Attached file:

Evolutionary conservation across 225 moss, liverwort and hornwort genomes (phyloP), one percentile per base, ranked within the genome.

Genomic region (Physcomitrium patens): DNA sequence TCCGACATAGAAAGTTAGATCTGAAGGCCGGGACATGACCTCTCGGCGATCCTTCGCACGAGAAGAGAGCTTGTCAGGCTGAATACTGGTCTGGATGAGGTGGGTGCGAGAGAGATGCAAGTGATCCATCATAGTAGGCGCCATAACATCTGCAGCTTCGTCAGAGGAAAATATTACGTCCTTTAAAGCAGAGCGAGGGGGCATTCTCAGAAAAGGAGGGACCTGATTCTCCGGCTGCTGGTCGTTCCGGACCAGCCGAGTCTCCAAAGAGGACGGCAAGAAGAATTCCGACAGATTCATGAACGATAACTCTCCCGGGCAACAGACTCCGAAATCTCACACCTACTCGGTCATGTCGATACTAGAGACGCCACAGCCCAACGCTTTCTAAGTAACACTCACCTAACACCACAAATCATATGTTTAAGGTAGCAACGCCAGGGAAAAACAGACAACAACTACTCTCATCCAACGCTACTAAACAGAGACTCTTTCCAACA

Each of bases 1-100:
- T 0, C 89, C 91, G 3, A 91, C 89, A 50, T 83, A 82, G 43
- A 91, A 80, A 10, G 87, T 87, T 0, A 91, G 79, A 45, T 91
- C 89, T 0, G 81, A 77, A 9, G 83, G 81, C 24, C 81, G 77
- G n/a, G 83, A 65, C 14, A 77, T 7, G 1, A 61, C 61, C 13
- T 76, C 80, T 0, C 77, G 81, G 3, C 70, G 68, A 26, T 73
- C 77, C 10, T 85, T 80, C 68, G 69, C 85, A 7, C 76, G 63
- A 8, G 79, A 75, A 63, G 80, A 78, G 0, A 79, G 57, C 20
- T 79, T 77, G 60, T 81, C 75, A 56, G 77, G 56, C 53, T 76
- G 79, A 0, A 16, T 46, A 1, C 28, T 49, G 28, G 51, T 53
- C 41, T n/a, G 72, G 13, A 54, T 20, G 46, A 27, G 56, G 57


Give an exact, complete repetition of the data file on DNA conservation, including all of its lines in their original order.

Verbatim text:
Evolutionary conservation across 225 moss, liverwort and hornwort genomes (phyloP), one percentile per base, ranked within the genome.

Genomic region (Physcomitrium patens): DNA sequence TCCGACATAGAAAGTTAGATCTGAAGGCCGGGACATGACCTCTCGGCGATCCTTCGCACGAGAAGAGAGCTTGTCAGGCTGAATACTGGTCTGGATGAGGTGGGTGCGAGAGAGATGCAAGTGATCCATCATAGTAGGCGCCATAACATCTGCAGCTTCGTCAGAGGAAAATATTACGTCCTTTAAAGCAGAGCGAGGGGGCATTCTCAGAAAAGGAGGGACCTGATTCTCCGGCTGCTGGTCGTTCCGGACCAGCCGAGTCTCCAAAGAGGACGGCAAGAAGAATTCCGACAGATTCATGAACGATAACTCTCCCGGGCAACAGACTCCGAAATCTCACACCTACTCGGTCATGTCGATACTAGAGACGCCACAGCCCAACGCTTTCTAAGTAACACTCACCTAACACCACAAATCATATGTTTAAGGTAGCAACGCCAGGGAAAAACAGACAACAACTACTCTCATCCAACGCTACTAAACAGAGACTCTTTCCAACA

Each of bases 1-100:
- T 0, C 89, C 91, G 3, A 91, C 89, A 50, T 83, A 82, G 43
- A 91, A 80, A 10, G 87, T 87, T 0, A 91, G 79, A 45, T 91
- C 89, T 0, G 81, A 77, A 9, G 83, G 81, C 24, C 81, G 77
- G n/a, G 83, A 65, C 14, A 77, T 7, G 1, A 61, C 61, C 13
- T 76, C 80, T 0, C 77, G 81, G 3, C 70, G 68, A 26, T 73
- C 77, C 10, T 85, T 80, C 68, G 69, C 85, A 7, C 76, G 63
- A 8, G 79, A 75, A 63, G 80, A 78, G 0, A 79, G 57, C 20
- T 79, T 77, G 60, T 81, C 75, A 56, G 77, G 56, C 53, T 76
- G 79, A 0, A 16, T 46, A 1, C 28, T 49, G 28, G 51, T 53
- C 41, T n/a, G 72, G 13, A 54, T 20, G 46, A 27, G 56, G 57